Tuesday, March 20, 2007

Writing Fiction: Driven by Character or Plot?

Honoré Daumier's Don Quixote and Sancho Panza
Two Characters in Quest of a Plot
(Image from Wikipedia)

Yesterday, as I was preparing my lesson for today's literature class, I came upon an interesting passage on the role of "character" in stories:
Although the average reader may consider plot the basic element of fiction, writers often remark that stories begin with characters. They imagine a certain person and then wait to see what that character will do. "By the time I write a story," remarked Katherine Anne Porter, "my people are up and alive and walking around and taking things into their own hands." The action of a story usually grows out of the personality of its protagonist and the situation he or she faces. As critic Phyllis Bottome observed, "If a writer is true to his characters they will give him his plot." (X. J. Kennedy and Dana Gioia, Backpack Literature: An Introduction to Fiction, Poetry, and Drama (New York: Pearson, 2006), 82)
This contrasts with a point about character versus plot made by a contemporary writer, Olen Steinhauer, whom I have gotten to know online and have occasionally blogged about. In a blog entry of mine titled "Plotting Character" (May 11, 2006), I noted that Olen, who blogs at Contemporary Nomad with three other published writers, tells of learning a fact about fiction from his own experience -- but also from the novelist Tim O'Brien, who insists that:
"Stories are about plot. Only about plot. Nothing else. They're not about character. Characters exist only to serve the plot. They have no other reason to exist!"
Upon hearing O'Brien's views, Olen confessed:
I was immensely relieved. He was voicing something I never felt comfortable saying aloud in my grad school classes, where everyone went on about their characters as if they were real people....

I find myself continually making notes to alter the characters who have come before. As the story unfolds -- that is, as I learn more about the story I'm telling -- I find out that the character who existed earlier just won't satisfy the needs for this later part of the story. I sometimes alter my expectations of the story, but within severe limits. Because the plot -- even when I'm still figuring it out -- is the master, and the characters must bow to it....

[O]thers deal with character differently, and they come up with fantastic results. But having spent so much time in school being taught the maxim that "plot springs from character", I think it's worth mentioning that I've found this to be wrong. For me, characters spring from a story, and almost (because nothing in the craft of writing is absolute) never the other way around.
So, who's right? Kennedy and Gioia? Or O'Brien and Steinhauer?

We don't have to choose, of course. For some writers, character offers the key to writing. For others writers, plot shows the way to write.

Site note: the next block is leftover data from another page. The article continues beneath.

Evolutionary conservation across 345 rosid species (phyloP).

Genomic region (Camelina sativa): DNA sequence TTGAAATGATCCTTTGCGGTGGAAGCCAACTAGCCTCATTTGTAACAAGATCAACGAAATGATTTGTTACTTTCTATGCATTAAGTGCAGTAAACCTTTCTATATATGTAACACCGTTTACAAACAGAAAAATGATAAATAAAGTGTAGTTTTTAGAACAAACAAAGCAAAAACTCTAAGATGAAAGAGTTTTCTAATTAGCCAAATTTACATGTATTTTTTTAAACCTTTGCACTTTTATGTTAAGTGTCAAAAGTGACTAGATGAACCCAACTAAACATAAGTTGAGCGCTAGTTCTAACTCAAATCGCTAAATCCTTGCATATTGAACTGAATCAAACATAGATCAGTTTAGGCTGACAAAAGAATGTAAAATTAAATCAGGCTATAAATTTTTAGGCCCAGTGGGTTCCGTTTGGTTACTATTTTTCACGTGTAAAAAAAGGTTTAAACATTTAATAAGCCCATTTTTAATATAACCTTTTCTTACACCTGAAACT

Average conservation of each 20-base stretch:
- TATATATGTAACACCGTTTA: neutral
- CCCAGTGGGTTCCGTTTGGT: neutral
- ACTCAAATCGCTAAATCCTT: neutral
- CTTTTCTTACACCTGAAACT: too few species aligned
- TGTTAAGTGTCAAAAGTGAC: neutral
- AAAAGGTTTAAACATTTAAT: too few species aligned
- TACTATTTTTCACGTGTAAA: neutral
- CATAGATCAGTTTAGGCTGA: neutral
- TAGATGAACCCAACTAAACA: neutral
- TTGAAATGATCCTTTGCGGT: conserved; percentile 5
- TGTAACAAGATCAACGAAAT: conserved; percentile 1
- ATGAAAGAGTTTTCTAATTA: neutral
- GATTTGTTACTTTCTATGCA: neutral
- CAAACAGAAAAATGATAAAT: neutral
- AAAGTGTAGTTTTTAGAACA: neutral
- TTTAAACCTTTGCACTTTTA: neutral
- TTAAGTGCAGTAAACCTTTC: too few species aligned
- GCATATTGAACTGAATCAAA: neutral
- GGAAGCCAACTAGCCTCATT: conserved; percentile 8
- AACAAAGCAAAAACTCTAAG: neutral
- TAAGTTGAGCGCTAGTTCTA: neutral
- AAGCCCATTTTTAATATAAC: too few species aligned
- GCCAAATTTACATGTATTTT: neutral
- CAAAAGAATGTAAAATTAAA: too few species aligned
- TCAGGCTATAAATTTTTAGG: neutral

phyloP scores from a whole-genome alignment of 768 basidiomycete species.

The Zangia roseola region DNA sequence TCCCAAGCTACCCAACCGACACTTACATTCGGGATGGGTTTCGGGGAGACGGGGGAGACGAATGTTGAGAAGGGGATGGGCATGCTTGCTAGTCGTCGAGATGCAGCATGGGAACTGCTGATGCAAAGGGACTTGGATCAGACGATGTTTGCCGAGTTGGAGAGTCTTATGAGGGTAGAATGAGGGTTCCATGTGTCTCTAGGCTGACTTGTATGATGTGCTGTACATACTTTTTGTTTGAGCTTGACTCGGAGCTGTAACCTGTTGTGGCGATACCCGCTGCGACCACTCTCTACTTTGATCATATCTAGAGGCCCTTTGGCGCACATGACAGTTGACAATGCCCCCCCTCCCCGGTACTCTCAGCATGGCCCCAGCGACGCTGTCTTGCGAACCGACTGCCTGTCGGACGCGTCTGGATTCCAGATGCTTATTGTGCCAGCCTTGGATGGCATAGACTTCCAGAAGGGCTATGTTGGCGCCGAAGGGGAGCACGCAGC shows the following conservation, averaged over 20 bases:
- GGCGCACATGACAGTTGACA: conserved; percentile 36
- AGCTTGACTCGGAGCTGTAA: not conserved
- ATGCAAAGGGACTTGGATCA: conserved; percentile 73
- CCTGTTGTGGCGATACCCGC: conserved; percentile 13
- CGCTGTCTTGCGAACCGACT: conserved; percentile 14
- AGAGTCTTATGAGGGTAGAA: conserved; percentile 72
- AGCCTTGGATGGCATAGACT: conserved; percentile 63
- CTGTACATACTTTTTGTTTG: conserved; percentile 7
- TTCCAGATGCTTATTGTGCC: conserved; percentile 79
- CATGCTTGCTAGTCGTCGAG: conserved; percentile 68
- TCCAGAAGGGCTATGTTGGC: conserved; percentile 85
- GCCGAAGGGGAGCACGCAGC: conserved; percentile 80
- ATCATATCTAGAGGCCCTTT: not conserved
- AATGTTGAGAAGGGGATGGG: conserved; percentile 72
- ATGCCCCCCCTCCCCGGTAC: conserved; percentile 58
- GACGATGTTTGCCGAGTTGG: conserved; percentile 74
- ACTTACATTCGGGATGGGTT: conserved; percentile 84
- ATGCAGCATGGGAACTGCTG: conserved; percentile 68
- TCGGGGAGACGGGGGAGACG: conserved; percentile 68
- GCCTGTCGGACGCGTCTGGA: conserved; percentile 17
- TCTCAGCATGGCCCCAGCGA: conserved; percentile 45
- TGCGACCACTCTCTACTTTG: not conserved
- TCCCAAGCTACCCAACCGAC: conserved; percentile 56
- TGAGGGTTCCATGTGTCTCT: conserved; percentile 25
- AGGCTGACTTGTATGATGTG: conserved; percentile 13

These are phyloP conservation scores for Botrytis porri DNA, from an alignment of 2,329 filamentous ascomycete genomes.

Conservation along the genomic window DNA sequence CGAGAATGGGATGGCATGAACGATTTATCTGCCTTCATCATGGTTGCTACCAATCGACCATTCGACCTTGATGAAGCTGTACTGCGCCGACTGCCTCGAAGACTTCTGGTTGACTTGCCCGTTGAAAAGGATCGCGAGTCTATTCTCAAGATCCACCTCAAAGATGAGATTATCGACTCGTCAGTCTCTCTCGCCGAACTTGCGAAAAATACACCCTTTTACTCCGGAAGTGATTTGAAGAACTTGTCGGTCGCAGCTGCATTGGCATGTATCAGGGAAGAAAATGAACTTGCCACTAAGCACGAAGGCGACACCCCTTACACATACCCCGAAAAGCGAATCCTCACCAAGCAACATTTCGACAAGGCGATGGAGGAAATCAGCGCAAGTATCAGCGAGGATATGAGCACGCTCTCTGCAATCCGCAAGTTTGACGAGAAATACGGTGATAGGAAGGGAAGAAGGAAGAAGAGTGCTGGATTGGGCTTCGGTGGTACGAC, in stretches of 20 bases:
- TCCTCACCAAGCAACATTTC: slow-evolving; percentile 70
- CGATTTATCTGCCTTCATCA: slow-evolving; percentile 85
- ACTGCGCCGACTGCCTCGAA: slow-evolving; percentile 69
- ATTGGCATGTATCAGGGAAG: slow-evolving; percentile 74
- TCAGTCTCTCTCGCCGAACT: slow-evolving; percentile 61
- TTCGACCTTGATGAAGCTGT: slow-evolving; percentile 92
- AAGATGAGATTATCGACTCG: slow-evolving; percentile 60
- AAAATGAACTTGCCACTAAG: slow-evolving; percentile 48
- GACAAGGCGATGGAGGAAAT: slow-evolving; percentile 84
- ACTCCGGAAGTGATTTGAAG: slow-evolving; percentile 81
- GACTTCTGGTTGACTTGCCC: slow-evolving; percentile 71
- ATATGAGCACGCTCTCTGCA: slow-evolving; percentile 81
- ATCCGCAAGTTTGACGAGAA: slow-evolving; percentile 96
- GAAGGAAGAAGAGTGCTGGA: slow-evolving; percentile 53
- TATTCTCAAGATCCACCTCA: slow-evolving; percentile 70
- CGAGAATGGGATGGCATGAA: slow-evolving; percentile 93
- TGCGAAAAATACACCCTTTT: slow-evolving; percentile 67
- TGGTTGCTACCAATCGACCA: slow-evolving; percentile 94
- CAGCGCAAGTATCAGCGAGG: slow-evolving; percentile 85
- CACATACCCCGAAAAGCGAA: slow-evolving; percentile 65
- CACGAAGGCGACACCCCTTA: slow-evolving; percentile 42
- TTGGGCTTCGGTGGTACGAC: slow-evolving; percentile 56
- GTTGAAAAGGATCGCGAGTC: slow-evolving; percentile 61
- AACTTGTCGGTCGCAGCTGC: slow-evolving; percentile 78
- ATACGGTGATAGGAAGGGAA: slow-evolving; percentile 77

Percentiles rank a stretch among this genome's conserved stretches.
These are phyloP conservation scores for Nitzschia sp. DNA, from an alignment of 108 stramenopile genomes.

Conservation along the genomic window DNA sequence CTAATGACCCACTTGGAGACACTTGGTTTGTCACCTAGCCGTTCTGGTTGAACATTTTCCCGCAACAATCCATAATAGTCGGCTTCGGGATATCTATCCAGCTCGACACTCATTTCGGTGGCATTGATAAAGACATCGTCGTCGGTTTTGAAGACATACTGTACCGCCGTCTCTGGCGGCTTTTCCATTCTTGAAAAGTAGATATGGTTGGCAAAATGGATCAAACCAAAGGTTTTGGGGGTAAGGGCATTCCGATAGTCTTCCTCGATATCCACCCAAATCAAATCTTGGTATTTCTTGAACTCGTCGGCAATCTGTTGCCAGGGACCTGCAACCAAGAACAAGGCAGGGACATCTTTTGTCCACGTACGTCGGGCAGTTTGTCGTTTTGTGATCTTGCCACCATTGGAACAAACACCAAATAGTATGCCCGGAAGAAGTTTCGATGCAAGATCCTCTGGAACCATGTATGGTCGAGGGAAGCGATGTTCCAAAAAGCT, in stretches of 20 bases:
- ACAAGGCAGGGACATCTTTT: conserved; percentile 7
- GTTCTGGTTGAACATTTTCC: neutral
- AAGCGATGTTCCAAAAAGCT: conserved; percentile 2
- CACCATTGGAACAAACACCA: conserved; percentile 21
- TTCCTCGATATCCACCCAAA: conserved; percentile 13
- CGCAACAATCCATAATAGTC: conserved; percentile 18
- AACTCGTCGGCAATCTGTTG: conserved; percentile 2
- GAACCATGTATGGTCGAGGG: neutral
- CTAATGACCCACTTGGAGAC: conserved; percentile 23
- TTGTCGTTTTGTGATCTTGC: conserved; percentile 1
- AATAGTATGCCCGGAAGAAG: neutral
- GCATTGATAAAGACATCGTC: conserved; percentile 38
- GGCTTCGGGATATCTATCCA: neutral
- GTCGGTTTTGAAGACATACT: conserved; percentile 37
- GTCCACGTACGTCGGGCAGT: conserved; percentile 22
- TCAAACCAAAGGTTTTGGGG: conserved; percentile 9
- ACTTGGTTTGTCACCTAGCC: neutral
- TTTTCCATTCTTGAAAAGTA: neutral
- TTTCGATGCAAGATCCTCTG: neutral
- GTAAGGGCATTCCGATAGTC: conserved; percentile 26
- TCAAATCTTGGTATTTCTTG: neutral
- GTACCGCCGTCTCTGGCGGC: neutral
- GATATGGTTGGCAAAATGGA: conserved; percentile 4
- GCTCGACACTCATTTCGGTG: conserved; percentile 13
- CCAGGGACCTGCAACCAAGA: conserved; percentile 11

Back when I was writing short stories for Morse Hamilton's creative writing class, I composed them as riffs on character, writing quickly and letting my story be led wherever the characters wanted to go. My approach was the literary equivalent of playing jazz, I guess.

My poems have generally developed the same way, though usually not led by character -- unless the character is the poetic voice that takes over a poem as I write it, which is perhaps what happens in lyrical poetry.

But I wonder what happens in epic poetry. Did Milton follow his characters or his plot? Satan's rough character, or God's omniscient plan?



At 12:43 PM, Anonymous Anonymous said...

I've always been big on plot and a little weak on characters. Pretty much any critique of my creative writing mentions this. I don't appreciate how I am often made to feel inferior because my characters play second fiddle to my carefully crafted plots. Yes, it is true that I could stand to work on my characters, and that doing so would make a better story, but I don't think my characters need to be walking around like real people before I can think about writing.

On the other hand, I'm not ready to say that deriving plot from character is wrong. My take is that both are valid ways of writing, and which way you choose depends on both your preferences and your skills. I think it is counterproductive to say that plot-from-character is flat out wrong. It may be wrong from my perspective, but that doesn't mean it is wrong from everyone's perspective.

I don't think the question of plot-from-character and character-from-plot should be treated as a zero-sum game. I'm more of a "live and let live" type. Just go with what works for you, and don't let anyone tell you that you're "doing it wrong."